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NGI and Dauphin Island Shark Expert Studies Predators' Underwater Paradise

May 17, 2018

SharksFor anglers on the Gulf State Park Pier, fishing isn't just a pastime; it's a way of life.

"I've been doing it since I was eight years old," said Glenn Wilson.

The sharks nearby are also looking for a meal, making it hard to reel in a good catch. Anglers say they've seen everything from full-blown feeding frenzies to tiny shark pups.

"I've seen as many as 40 or 50 sharks out here," said Wilson.

Even when you can't see them from the surface, drone video from the Mississippi-Alabama Sea Grant shows they are always swimming nearby -- sometimes just feet away from the shore.

"There are more sharks here now than there has been in the past," said Wilson. "The sharks have never been this thick, and now I think they need to do something about it."

To the anglers, it's frustrating, especially when it's against state law to catch the sharks and bring them on deck.

"I think we should be able to kill them and thin them out," said Wilson.

"I sympathize with all those anglers, but the story is a little more complex than that," said Dr. Marcus Drymon, a shark expert with Mississippi State University and the Dauphin Island Sea Lab.

Drymon and his team are researching ways to help the problem between sharks and fishermen both offshore and on the pier.

He let us tag along for part of his research. Alabama Marine Resources took us out on a boat near the pier. We couldn't get too close because boats have to stay 100 yards away. For Drymon, it's still the perfect opportunity to measure the temperature, salt, and oxygen in the water. This research is critical to understanding the environment these sharks like.

We're told the majority of sharks near the pier and off Alabama's beaches are blacktips, which are easily spooked. The average length of a blacktip shark is 4.9ft.

As we idled near the pier, we spotted large schools of baitfish. Dyrmon said that along with the pier's structure and cleaning stations, the presence of bailfishy provide a perfect paradise for the sharks.

When asked whether there is an increase in local sharks or if they are being noticed more,"It's both. It's definitely being noticed more. More people are out here fishing. However, I will say it is equally a measure of a shifting baseline. Twenty years ago, or 10 years ago even, a lot of these populations of sharks were really over-harvested. Due to conservation efforts, we are starting to see the shark populations recover," replied Drymon. "It's something we hope to see in a healthy ecosystem, so the fact that we are seeing sharks in this part of the world is a healthy thing."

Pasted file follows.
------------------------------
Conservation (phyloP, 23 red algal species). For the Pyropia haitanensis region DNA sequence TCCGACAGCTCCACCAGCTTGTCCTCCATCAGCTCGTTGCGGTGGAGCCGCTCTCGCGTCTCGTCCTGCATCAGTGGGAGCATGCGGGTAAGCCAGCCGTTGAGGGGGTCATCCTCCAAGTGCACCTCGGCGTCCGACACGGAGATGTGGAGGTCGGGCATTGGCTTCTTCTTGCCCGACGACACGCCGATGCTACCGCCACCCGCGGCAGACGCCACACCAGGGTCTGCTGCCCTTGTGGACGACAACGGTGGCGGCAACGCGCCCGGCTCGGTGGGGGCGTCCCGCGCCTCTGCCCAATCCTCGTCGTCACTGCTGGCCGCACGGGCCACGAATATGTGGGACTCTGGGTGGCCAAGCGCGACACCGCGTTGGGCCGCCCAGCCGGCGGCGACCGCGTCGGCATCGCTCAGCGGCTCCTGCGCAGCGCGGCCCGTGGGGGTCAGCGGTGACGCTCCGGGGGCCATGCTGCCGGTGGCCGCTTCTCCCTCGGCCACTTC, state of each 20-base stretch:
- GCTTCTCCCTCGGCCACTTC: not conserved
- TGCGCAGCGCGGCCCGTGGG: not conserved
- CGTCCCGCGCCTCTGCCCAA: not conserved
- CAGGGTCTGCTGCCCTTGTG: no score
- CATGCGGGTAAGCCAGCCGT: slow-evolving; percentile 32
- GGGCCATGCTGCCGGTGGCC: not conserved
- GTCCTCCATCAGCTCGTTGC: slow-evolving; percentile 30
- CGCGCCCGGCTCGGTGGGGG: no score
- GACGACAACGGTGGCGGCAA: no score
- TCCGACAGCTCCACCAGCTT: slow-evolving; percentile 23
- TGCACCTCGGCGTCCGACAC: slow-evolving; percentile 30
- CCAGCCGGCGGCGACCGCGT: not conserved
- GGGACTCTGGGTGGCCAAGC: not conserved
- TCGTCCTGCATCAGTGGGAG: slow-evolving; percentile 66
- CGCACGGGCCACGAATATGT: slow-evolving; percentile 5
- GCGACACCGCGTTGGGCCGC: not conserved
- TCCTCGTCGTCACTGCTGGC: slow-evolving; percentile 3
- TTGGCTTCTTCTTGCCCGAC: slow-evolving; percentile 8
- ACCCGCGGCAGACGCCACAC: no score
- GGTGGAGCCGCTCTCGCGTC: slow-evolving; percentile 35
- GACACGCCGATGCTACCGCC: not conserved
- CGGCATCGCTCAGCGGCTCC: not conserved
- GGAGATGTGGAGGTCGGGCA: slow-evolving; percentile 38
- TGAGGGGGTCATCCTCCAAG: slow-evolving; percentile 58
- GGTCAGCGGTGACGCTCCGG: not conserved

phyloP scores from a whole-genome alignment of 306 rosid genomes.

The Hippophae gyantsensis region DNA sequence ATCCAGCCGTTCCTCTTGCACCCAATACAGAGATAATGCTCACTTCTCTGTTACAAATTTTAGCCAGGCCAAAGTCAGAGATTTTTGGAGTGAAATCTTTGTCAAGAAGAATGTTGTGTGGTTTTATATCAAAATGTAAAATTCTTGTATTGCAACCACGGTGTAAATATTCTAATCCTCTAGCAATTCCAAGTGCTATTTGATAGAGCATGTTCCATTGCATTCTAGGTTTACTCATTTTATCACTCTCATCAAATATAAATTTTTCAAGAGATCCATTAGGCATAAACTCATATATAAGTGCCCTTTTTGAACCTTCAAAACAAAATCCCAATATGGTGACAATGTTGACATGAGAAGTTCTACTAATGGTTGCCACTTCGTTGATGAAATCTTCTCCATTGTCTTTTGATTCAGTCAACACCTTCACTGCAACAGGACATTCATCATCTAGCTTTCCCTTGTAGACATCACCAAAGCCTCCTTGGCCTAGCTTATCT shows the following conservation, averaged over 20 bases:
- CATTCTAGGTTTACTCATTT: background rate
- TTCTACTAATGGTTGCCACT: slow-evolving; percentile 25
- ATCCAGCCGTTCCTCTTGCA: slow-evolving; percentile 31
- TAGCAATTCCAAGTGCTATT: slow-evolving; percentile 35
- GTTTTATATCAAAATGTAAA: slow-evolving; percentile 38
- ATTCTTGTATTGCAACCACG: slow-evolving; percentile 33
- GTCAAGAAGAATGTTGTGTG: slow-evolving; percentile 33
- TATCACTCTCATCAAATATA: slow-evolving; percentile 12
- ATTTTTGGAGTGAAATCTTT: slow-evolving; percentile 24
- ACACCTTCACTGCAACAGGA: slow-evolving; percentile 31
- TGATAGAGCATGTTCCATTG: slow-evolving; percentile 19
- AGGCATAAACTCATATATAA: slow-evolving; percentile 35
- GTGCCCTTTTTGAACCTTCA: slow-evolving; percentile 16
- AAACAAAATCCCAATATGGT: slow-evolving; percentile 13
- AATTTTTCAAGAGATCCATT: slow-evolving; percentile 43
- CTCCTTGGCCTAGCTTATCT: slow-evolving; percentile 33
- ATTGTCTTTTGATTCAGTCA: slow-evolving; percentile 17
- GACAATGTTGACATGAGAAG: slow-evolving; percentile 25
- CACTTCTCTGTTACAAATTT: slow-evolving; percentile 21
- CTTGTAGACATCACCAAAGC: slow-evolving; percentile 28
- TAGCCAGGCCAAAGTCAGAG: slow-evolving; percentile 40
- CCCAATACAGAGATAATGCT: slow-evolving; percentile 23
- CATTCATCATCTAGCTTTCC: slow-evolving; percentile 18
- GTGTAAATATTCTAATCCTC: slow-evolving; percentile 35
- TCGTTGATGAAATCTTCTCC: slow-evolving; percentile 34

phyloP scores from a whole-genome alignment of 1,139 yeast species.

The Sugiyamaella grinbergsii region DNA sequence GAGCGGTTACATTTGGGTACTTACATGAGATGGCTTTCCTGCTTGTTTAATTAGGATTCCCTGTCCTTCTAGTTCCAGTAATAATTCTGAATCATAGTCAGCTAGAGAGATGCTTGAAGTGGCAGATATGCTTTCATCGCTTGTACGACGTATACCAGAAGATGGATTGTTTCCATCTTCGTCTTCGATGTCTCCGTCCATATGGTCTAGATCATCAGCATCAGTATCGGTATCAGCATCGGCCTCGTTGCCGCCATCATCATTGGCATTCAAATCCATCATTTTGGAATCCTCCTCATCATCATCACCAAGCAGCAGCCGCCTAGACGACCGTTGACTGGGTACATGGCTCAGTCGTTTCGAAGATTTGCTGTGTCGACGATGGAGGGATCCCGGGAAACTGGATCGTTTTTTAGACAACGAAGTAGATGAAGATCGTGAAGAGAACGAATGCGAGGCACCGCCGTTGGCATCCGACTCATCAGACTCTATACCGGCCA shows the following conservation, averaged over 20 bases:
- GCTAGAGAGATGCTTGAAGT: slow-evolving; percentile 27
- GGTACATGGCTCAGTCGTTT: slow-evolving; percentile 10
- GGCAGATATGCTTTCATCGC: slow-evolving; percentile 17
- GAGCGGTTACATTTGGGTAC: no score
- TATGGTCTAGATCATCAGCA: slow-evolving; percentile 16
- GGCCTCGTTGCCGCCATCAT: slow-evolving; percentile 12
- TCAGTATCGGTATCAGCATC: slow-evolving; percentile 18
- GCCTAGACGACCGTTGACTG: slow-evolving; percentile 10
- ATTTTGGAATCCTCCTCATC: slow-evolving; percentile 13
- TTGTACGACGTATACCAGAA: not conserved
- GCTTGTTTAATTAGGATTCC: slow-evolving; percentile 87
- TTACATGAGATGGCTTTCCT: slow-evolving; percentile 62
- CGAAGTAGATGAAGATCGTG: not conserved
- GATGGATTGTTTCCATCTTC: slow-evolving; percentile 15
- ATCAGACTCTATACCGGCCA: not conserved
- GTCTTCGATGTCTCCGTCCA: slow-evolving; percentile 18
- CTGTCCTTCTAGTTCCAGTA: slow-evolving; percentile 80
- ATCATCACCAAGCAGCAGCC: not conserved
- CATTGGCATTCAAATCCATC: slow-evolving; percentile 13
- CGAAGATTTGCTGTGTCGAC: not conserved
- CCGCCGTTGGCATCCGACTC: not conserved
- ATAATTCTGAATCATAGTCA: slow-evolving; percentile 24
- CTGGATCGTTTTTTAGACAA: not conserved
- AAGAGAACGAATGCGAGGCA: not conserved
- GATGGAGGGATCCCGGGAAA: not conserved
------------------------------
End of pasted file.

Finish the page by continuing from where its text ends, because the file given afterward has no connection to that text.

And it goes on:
Instead of killing the sharks as a solution, Drymon is looking into different tackle and hooks that anglers can use, along with underwater magnets to deter them. He is currently in the process of applying for hundreds of thousands of dollars' worth of federal grants for the research.

For some anglers back on the pier that research is an encouraging start.

"Yes, and we've been kind of following that," said Jodie Tucker. "Something needs to be done."

"The sharks have more to fear from us than we do from them," said Drymon on the way back to shore. "The more you get to know the sharks as a species, the more you can appreciate how absolutely incredible they are."

Officials from the Alabama State Parks department tells us they are also aware of the shark problem. They recently did an in-depth survey of almost a thousand anglers, where almost 60-percent said they were not happy. The agency is exploring the option of controlled shark fishing.

At the end of the survey results, Alabama State Parks included this statement:

"To respond to angler concern and requests, the Alabama State Parks Division is exploring immediate options for special and controlled shark fishing opportunities at the Gulf State Park Pier. This would provide a recreational activity requested by park visitors while also potentially helping mitigate the shark problem reported at the pier."

To read the full results of the survey, click here.

FOX 10 News Reporter Devan Coffaro